Ever since he was a toddler, my son has had long hair. And by long I mean shoulder length – not Rapunzel.
Up until recently, it hasn't been an issue. Over the last few months though, since he turned five, I've been surprised by all the comments his blond locks are suddenly attracting.
"What's with the hair?" one parent asked me. "Did you always want a girl?"
"Didn't you say he had a hair cut yesterday? said another. "Which hair did he have cut?"
It's not just adults who are commenting, however. My son's hair is a source of confusion for kids he meets out and about. In the playground recently, a bunch of boys wouldn't let him climb the "castle" because they thought he was a girl. My heart stopped for a second, until I watched him announce, "No I'm not. I'm a boy," before climbing up without another thought.
A toddler we met at the park, a two-year-old, was also unconvinced my son was boy.
"No she's not," the little one said. "She's not a boy. She has long hair." Again, my son was completely unfazed – far too busy trying to educate his uninitiated playmate about Tony Stark.
For the first time, however, I started to wonder if perhaps the comments might be starting to get him. I like my boy's hair the way it is, but not if it's making his life difficult.
And yet, each time I ask him he confirms that he likes it long. He's tired of me asking now – and I don't want to make it in an issue when it's clearly not an issue for him.
Mother-of-two Marion, has experienced something similar with her eight-year-old son, who also has long hair.
When travelling overseas recently, she says the Immigration officer at Sydney Airport, who had her son's passport in her hand, had to double check – even questioning the paperwork in front of her.
And yet, like my son, constantly being mistaken for a girl by everyone from shopkeepers, to receptionists, to the general public, hasn't deterred her boy from wanting to grow his hair. Nor does the "the mass of knots and daily brushing and the threat of the dreaded nit comb".
Marion says that when it comes to school, social, and sporting activities, her son's hair is always tied back in a ponytail to help prevent any lice transmission between friends. "I'd actually like to see more of the girls with their long hair tied up as consistently as my son's" she says.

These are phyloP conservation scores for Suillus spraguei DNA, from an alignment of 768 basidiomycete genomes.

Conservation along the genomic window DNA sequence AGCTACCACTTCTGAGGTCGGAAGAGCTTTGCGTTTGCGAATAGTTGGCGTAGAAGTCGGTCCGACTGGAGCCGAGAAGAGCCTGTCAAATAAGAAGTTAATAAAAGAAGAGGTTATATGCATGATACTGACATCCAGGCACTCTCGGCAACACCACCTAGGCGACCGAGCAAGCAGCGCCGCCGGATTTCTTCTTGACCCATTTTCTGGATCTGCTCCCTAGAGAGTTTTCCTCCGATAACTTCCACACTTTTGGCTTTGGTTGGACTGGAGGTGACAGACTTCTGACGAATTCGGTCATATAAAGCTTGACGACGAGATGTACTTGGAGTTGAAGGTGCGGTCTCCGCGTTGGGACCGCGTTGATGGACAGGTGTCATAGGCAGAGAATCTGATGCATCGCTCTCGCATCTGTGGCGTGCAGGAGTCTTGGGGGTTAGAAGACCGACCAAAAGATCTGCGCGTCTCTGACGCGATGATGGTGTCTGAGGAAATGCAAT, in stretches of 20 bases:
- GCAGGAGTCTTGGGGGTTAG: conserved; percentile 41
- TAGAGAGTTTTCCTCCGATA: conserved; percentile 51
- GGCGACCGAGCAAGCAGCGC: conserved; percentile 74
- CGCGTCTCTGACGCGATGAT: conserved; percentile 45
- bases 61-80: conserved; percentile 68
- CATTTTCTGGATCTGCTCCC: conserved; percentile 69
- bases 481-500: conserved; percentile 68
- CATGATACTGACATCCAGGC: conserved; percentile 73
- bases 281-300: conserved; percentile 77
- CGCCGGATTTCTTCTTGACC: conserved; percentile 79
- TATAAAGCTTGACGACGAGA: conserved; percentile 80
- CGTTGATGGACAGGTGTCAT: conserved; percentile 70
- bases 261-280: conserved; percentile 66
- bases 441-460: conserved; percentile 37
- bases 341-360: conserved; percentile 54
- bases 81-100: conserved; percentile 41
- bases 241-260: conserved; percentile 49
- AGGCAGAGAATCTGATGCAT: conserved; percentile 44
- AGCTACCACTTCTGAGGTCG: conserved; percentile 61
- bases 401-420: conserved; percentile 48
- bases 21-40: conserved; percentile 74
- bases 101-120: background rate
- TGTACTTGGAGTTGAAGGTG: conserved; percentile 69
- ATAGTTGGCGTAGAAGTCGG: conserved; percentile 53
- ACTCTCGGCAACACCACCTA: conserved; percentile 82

Earlier this year, blogger Chloe Dunstan of Chloe and Beans created a "Little Boys' Hair 101" responding to ongoing criticism she received about her three boys' hairstyles.
In a post to her Facebook page, she wrote, "Sometimes people tell us it needs to be cut off because it's too heavy, uncomfortable, too hot or unclean when it's long; if that's the case, I'm just wondering why we shouldn't shave girls' hair off too? Is it because boys are allowed to be more comfortable than girls? And girls should sacrifice comfort for aesthetics? I dunno, you tell me."
Dunstan also argued that while people tell her that her boys might be bullied for their long hair, the onus should be on parents to teach their children not to bully others for the way they look.
"I will never teach my kids that they should change the way they are just to avoid comments from small minded people," she said.
Asking why looking like a girl is such a bad thing anyway, Dunstan also noted, "Thor has long hair, and last time I checked people really like Thor. Thor is cool."
It's 2017 – surely we're well passed declaring that boys should have short hair and girls should have long hair.
And when it comes down to it, if my son is happy - then I'm happy, too.